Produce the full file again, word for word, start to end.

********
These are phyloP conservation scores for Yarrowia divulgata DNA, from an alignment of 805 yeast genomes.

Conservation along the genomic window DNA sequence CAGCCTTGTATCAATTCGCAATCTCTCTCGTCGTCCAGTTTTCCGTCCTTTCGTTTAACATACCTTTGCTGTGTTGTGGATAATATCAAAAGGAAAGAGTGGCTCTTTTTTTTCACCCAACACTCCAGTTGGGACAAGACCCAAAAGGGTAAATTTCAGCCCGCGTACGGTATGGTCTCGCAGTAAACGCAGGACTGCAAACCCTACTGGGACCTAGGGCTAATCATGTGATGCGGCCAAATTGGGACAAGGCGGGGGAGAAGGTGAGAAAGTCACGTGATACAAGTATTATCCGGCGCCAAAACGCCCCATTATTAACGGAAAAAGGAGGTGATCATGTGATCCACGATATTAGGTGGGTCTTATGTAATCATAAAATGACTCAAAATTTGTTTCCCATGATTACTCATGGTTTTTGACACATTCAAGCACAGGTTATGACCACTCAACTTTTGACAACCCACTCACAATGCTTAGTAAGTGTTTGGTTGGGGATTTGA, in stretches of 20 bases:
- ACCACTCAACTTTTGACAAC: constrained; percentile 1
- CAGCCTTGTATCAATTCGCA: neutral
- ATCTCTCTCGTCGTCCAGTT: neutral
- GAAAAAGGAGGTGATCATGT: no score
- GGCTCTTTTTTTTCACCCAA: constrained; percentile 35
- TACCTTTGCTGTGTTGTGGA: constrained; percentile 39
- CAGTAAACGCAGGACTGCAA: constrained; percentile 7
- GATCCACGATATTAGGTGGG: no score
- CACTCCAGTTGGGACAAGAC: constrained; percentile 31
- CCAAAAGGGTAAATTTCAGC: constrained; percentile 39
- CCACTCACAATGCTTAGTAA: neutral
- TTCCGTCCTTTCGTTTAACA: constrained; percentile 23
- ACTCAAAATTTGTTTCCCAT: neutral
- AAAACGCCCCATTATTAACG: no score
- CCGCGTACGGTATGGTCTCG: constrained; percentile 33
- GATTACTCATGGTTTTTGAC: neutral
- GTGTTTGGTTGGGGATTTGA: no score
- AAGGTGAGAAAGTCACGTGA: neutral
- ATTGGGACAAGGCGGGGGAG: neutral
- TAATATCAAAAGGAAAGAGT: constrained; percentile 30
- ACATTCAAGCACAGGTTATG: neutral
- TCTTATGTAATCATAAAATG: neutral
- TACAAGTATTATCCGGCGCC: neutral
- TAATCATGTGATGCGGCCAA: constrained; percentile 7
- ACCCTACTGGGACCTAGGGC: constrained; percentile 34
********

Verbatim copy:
These are phyloP conservation scores for Yarrowia divulgata DNA, from an alignment of 805 yeast genomes.

Conservation along the genomic window DNA sequence CAGCCTTGTATCAATTCGCAATCTCTCTCGTCGTCCAGTTTTCCGTCCTTTCGTTTAACATACCTTTGCTGTGTTGTGGATAATATCAAAAGGAAAGAGTGGCTCTTTTTTTTCACCCAACACTCCAGTTGGGACAAGACCCAAAAGGGTAAATTTCAGCCCGCGTACGGTATGGTCTCGCAGTAAACGCAGGACTGCAAACCCTACTGGGACCTAGGGCTAATCATGTGATGCGGCCAAATTGGGACAAGGCGGGGGAGAAGGTGAGAAAGTCACGTGATACAAGTATTATCCGGCGCCAAAACGCCCCATTATTAACGGAAAAAGGAGGTGATCATGTGATCCACGATATTAGGTGGGTCTTATGTAATCATAAAATGACTCAAAATTTGTTTCCCATGATTACTCATGGTTTTTGACACATTCAAGCACAGGTTATGACCACTCAACTTTTGACAACCCACTCACAATGCTTAGTAAGTGTTTGGTTGGGGATTTGA, in stretches of 20 bases:
- ACCACTCAACTTTTGACAAC: constrained; percentile 1
- CAGCCTTGTATCAATTCGCA: neutral
- ATCTCTCTCGTCGTCCAGTT: neutral
- GAAAAAGGAGGTGATCATGT: no score
- GGCTCTTTTTTTTCACCCAA: constrained; percentile 35
- TACCTTTGCTGTGTTGTGGA: constrained; percentile 39
- CAGTAAACGCAGGACTGCAA: constrained; percentile 7
- GATCCACGATATTAGGTGGG: no score
- CACTCCAGTTGGGACAAGAC: constrained; percentile 31
- CCAAAAGGGTAAATTTCAGC: constrained; percentile 39
- CCACTCACAATGCTTAGTAA: neutral
- TTCCGTCCTTTCGTTTAACA: constrained; percentile 23
- ACTCAAAATTTGTTTCCCAT: neutral
- AAAACGCCCCATTATTAACG: no score
- CCGCGTACGGTATGGTCTCG: constrained; percentile 33
- GATTACTCATGGTTTTTGAC: neutral
- GTGTTTGGTTGGGGATTTGA: no score
- AAGGTGAGAAAGTCACGTGA: neutral
- ATTGGGACAAGGCGGGGGAG: neutral
- TAATATCAAAAGGAAAGAGT: constrained; percentile 30
- ACATTCAAGCACAGGTTATG: neutral
- TCTTATGTAATCATAAAATG: neutral
- TACAAGTATTATCCGGCGCC: neutral
- TAATCATGTGATGCGGCCAA: constrained; percentile 7
- ACCCTACTGGGACCTAGGGC: constrained; percentile 34